Background Information: Early epicardial coronary reperfusion is a prerequisite for the effective salvage of ischemic myocardium and reduces morbidity and mortality in patients with ST elevation myocardial infarction (STEMI). The recent ESC guidelines currently recommend percutaneous coronary intervention (PCI) of only the infarct related artery (IRA) in the setting of acute ST-elevation myocardial infarction (STEMI). Subsequent management of residual disease is initially conservative with a low threshold for non-invasive investigation for residual ischemia. There is a recent meta-analysis of 34279 patients with 1819 cardiovascular deaths registered during follow-up showing that PCI of the culprit lesion only is associated with reduced mortality as compared to full revascularization at the time of STEMI in multivessel disease. Also in non ST-segment elevation myocardial infarction (NSTEMI), the strategy of multivessel PCI for suitable significant stenoses—rather than PCI limited to the culprit lesion—has not been evaluated in an appropriate, randomized fashion according to the European Society of Cardiology guidelines on myocardial revascularization. In NSTEMI there is growing evidence to suggest a benefit of an invasive strategy within 2 h in patients with a very high risk profile according to the ESC NSTEMI guidelines. Accordingly, also patients with a very high risk NSTEMI requiring urgent revascularization may be included in the current study. Recent small scale randomised controlled trials (RCT) have however produced results which suggest that in cases where there is anatomically significant non-culprit multi-vessel disease full revascularization of these non-infarct related arteries during the index procedure or at least during the same hospitalization is superior to initial conservative treatment. Since these studies were so small and also go against earlier observational studies and current guidelines it is therefore difficult to draw any conclusions on how to treat this patient group in the optimal way to reduce mortality. By way of paradox, in recent years it has been shown that fractional flow reserve (FFR) used to determine ischemia-inducing lesions is superior to angiography guided PCI in both stable angina and in NSTEMI. Whether performing full revascularization of physiologically significant non-culprit lesions for patients with STEMI improves outcome compared to an initial conservative approach is not known. The primary PCI in multivessel disease study(PRIMULTI) was a small study (650 patients) that investigated this question with a combined primary endpoint of all cause death, myocardial infarction or revascularization at one year. In PRIMULTI conservative treatment was safe; there was no difference at all regarding death and myocardial infarction, only revascularization. One critique of these studies is that they are including revascularization in the primary endpoint and it is expected that you will increase revascularization if you leave significant stenoses untreated. The key question is if complete revascularization prevents death or MI. Therefore, the aim of this study is to investigate whether in patients with STEMI/rescue PCI/risk evaluation following successful thrombolysis/very high risk NSTEMI FFR-guided PCI of non-culprit lesions during the index hospital admission will improve cardiovascular outcomes compared to an initially conservative approach of non-culprit lesions. The study aim is powered statistically for the combined primary endpoint of total mortality and myocardial infarction (MI) at a minimum follow-up of 1 year (all events when the last patient has been for 1 year). Assessments and Procedures: All patients will undergo primary PCI according to clinical routine for patients with STEMI/Rescue PCI/Risk evaluation following successful thrombolysis/very high risk NSTEMI. If index procedure PCI is performed then oral informed consent of the study will be obtained and the patient will be randomized following PCI of the culprit lesion. A simple randomization procedure based on a computer module will be performed via SCAAR registry (Sweden). Other participating countries without possibility to randomize patients through registries can do this through a web page. It is strongly recommended that randomization is done directly following primary PCI of the culprit lesion. However, it is possible to randomize the patient within 6 h from puncture time of the index procedure. The patients will receive written information about the study and sign a consent form in the ward after the PCI procedure is performed. Follow-up of both treatment arms: If patients at follow-up are found to have angina pectoris that could not be medically managed, it is recommended that an imaging-based non-invasive stress test is performed before deciding on a new elective coronary angiography according to current guidelines. If patients in both groups are found to have signs of significant ischemia on a stress-test or still have significant angina and sent for elective coronary angiography, then FFR is allowed according to current ESC guidelines of stable coronary artery disease and is at the discretion of the patient responsible physician. However, it is recommended that a non-invasive stress test is performed as first option if a patient comes back with angina. Patients who are eligible but not randomized into the study will be followed in the registries for the same endpoints. Data will be collected for all patients on hospitalization for myocardial infarction from the The Swedish Web-system for Enhancement and Development of Evidence- based care in Heart disease Evaluated According to Recommended Therapies (SWEDEHEART) registry (Sweden) or corresponding registries in other countries. Data will also be collected from the the Swedish Coronary Angiography and Angioplasty Registry (SCAAR) in Sweden or corresponding registries in other countries. Data on coronary-artery bypass surgery after the index procedure will be determined by the diagnose registry or CABG registry in Sweden. For deceased patients data on cause of death will be collected from the Swedish Death Cause Registry. Corresponding registries in other countries will also be used where possible. Other participating countries must decide their possibility to capture registry data from corresponding registries according to the data model for the study. If not possible data must be collected manually through an UCR EDC system that mirrors the interface in registries used in Sweden. Treatment assignment: Randomization (1:1) will be performed by means of an online randomization module within the SCAAR registry using permuted block randomization stratified by site. In other participating countries randomization will be performed in corresponding registries or through a web page. Intention-to-treat analysis will be performed as primary analysis. A research nurse at each site will contact each patient and perform a medical record review at 30 days and one year to confirm if the patient has experienced anything of the following: MI, unplanned rehospitalization due to anything of the following: revascularization, major bleeding requiring transfusion or surgery, stroke or heart failure. Furthermore, the Seattle Angina Questionnaire-7 will be used to evaluate effects on angina pectoris. A majority of patients aged <75 years in the study will have a clinical follow-up visit at one year to a Cardiology nurse. This is according to clinical routine for patients in Sweden with and age <75 years. At this visit quality of life parameters (EQ-5D) will be entered into the the Swedish quality registry for secondary prevention according to clinical routine. The data safety monitoring board (DSMB) will have the possibility to stop enrolment due to perceived increased risk to patients in the FFR-group only. No follow-up of adverse events is planned. All MIs and unplanned revascularization (PCI/CABG) will be adjudicated by the Clinical Events Adjudication (CEA) group at Uppsala Clinical Research Centre (UCR). The CEA charter defines the specific criteria and definitions of the endpoints. The adjudication decision will be entered in a CEA database, handled by UCR. All details of the event definitions and the adjudication process are described in detail in the CEA charter. Data management: Data defined as study data will be recorded in an electronic data capture system (EDC) at UCR. Access to data sets with information on allocated treatment, or data summaries presented by treatment, will be restricted and documented to decrease the risk of bias due to non-blinded decisions during the study. Data will be evaluated for compliance with the protocol and accuracy in relation to source documents which means that regular data checks for completeness of the variables in the EDC system will be done and follow-up of informed consent. The study will be conducted in accordance with procedures identified in the protocol. Regular monitoring will be performed. Following written standard operating procedures, the monitors will verify that the clinical trial is conducted and data are generated, documented and reported in compliance with the protocol and the applicable regulatory requirements. Statistical analyses: Analyses will primarily be performed on the intention-to-treat (ITT) set, defined as all intentionally randomized patients, by randomized treatment. All statistical tests will be performed on the 5% significance level using two-sided tests. All endpoints will be presented as Kaplan-Meier plots and frequency tables at 30 days and 1 year, by randomized treatment, and analysed using Cox proportional hazards regression with randomized treatment, country, and gender as factors, and age as a continuous covariate, and treatment contrasts presented as hazard ratios with 95% confidence interval and associated p-values. The primary analysis will be based on events of all follow-up time of each patient at time of data base lock. The sample size calculation is based on the patients with 2- or 3-vessel disease in the TASTE trial. This group constitutes 3138 patients, of which 208 died and 312 had a composite event of death or rehospitalization with myocardial infarction within 1 year. 4052 patients (2026 per arm) would give 80% power to detect a relative risk reduction of 25% at one year in the composite of all-cause death and myocardial infarction, for FFR-guided non-culprit PCI against conservative treatment. Before starting the study all centres will have a web-based start meeting with presentation of the study, study procedures and documentation (Investigator Study File with Essential Documents). The sponsor is responsible for performing remote monitoring, no on-site monitoring is planned. Data from the randomization module (registry data) will be evaluated for protocol compliance and logs for signed informed consents will be sent to Sponsor for follow-up. The monitoring activities will be described in detail in the monitoring plan. The Investigator or designee (PCI operators) will record data from the source into the SCAAR registry or through an EDC system in countries outside the SCAAR platform. Data fields should not be left blank. Also, discharging doctors will record data in the Swedish Register of Information and Knowledge about Swedish Heart Intensive Care Admissions and in corresponding registries in other participating countries. Data will be entered in Heart Surgery Registries for patients with CABG (in Sweden and in other countries where possible). The statistician will analyse the original registry data regarding components of the primary endpoint and report to the DSMB.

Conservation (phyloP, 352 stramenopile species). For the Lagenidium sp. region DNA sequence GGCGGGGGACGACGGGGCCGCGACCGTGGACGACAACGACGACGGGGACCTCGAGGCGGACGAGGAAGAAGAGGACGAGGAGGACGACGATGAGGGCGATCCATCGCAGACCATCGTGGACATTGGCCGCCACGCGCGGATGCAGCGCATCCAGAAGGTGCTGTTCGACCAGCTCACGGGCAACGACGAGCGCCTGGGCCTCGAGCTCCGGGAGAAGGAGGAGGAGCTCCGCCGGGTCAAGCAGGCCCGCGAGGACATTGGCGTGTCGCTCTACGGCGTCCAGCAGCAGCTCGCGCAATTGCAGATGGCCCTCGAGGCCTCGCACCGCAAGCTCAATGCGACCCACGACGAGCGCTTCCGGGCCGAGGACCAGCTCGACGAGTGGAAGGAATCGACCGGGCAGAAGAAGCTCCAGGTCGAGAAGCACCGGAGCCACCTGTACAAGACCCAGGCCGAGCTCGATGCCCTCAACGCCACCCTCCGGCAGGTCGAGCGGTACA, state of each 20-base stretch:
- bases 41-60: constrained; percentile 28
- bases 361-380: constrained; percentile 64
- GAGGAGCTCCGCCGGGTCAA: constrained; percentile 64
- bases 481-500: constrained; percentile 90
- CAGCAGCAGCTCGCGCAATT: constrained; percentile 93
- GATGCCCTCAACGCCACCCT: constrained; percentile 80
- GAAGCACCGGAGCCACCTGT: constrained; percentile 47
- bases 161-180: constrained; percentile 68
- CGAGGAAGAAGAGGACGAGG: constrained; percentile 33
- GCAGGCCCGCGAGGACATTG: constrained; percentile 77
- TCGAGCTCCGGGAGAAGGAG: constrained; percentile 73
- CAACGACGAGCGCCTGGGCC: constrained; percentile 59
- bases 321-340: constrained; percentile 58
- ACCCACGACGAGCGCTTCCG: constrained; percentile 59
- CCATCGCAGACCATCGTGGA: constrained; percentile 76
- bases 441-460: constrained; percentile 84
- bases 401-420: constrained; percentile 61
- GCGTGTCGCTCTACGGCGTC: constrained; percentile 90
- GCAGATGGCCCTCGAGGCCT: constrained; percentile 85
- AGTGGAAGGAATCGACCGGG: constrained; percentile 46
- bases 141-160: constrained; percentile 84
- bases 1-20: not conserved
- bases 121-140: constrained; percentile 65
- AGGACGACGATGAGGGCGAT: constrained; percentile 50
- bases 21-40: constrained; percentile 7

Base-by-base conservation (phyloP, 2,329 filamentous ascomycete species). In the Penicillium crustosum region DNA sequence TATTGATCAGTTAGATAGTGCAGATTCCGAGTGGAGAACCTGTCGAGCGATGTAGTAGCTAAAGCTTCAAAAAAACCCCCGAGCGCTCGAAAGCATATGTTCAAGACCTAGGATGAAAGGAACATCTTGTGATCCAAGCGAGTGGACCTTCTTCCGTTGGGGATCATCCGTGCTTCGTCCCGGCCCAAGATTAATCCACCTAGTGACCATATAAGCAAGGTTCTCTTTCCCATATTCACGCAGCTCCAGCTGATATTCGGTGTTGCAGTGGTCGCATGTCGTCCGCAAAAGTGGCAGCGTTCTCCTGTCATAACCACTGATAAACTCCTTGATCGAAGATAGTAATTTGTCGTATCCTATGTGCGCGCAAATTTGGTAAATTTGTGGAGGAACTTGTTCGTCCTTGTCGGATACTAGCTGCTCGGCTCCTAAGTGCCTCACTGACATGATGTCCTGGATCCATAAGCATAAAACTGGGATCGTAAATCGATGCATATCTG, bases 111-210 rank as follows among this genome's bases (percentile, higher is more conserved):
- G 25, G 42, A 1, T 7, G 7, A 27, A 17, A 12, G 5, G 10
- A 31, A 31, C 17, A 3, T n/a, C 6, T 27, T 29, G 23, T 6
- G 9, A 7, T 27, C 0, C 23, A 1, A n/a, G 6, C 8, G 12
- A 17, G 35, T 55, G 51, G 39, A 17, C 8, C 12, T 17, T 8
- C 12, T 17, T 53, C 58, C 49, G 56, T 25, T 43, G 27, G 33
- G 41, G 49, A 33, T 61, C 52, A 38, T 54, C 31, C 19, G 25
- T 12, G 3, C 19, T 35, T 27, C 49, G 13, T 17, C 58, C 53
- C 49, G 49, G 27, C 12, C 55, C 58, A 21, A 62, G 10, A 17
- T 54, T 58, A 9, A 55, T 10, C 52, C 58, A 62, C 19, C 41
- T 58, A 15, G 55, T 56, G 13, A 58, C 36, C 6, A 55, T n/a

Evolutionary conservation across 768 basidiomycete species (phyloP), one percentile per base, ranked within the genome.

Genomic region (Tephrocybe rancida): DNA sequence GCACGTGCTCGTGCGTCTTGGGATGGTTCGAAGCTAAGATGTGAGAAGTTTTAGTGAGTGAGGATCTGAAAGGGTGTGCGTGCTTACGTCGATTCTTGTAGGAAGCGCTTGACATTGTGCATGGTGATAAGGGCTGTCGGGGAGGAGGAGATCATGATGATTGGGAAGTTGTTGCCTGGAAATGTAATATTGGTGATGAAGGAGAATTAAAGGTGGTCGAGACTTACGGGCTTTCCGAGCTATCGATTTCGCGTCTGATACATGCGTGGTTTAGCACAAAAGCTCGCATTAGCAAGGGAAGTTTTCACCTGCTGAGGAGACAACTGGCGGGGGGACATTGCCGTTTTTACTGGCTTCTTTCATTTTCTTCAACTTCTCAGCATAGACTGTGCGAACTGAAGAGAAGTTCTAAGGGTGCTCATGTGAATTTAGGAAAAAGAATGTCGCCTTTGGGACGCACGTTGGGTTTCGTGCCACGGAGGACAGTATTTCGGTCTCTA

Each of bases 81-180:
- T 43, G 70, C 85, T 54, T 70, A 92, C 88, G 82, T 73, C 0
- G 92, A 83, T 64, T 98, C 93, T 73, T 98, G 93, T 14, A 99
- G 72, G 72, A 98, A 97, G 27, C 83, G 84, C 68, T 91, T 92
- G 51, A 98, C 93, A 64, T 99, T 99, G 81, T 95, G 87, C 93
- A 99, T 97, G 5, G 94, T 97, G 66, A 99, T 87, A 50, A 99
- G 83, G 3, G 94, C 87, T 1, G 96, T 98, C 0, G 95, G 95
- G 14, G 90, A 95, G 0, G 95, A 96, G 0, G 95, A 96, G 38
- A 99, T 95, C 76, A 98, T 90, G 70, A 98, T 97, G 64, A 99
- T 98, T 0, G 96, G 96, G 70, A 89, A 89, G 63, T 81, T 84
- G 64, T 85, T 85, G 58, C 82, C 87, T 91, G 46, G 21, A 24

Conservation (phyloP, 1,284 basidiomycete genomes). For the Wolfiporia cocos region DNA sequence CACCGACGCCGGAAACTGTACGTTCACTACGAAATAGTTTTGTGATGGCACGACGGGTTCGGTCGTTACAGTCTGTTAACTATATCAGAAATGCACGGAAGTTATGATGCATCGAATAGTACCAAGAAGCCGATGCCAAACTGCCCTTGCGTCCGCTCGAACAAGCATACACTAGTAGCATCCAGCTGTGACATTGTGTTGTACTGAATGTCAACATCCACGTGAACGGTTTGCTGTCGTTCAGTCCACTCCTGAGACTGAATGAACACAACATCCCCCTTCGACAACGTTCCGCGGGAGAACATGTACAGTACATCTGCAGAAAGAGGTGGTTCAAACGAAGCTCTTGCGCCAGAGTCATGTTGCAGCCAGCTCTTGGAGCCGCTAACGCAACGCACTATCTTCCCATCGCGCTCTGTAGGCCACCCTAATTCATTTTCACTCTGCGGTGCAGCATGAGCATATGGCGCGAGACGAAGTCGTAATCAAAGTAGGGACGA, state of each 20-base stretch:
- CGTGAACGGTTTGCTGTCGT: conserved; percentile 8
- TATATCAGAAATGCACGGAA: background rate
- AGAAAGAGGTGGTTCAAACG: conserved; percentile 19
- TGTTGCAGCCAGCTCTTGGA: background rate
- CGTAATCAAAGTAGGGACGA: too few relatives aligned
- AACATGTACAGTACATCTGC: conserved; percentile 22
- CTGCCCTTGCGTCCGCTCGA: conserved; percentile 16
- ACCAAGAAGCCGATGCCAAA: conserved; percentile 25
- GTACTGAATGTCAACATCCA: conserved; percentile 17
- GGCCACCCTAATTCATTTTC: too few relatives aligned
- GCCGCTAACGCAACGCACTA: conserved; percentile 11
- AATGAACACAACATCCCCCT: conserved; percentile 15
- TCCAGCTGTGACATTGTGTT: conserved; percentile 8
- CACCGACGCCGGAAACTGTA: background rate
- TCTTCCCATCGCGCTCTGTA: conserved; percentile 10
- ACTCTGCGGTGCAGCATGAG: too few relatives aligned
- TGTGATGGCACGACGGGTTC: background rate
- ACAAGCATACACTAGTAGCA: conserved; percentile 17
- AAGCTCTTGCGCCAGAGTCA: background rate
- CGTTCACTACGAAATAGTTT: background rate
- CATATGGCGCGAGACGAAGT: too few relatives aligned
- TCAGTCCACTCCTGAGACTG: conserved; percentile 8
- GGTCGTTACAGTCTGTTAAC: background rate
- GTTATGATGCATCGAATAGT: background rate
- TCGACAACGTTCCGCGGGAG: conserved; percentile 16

Clinical Study Identifier: NCT02862119


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Kerstin Höglund

Karolinska University Hospital
Stockholm, Sweden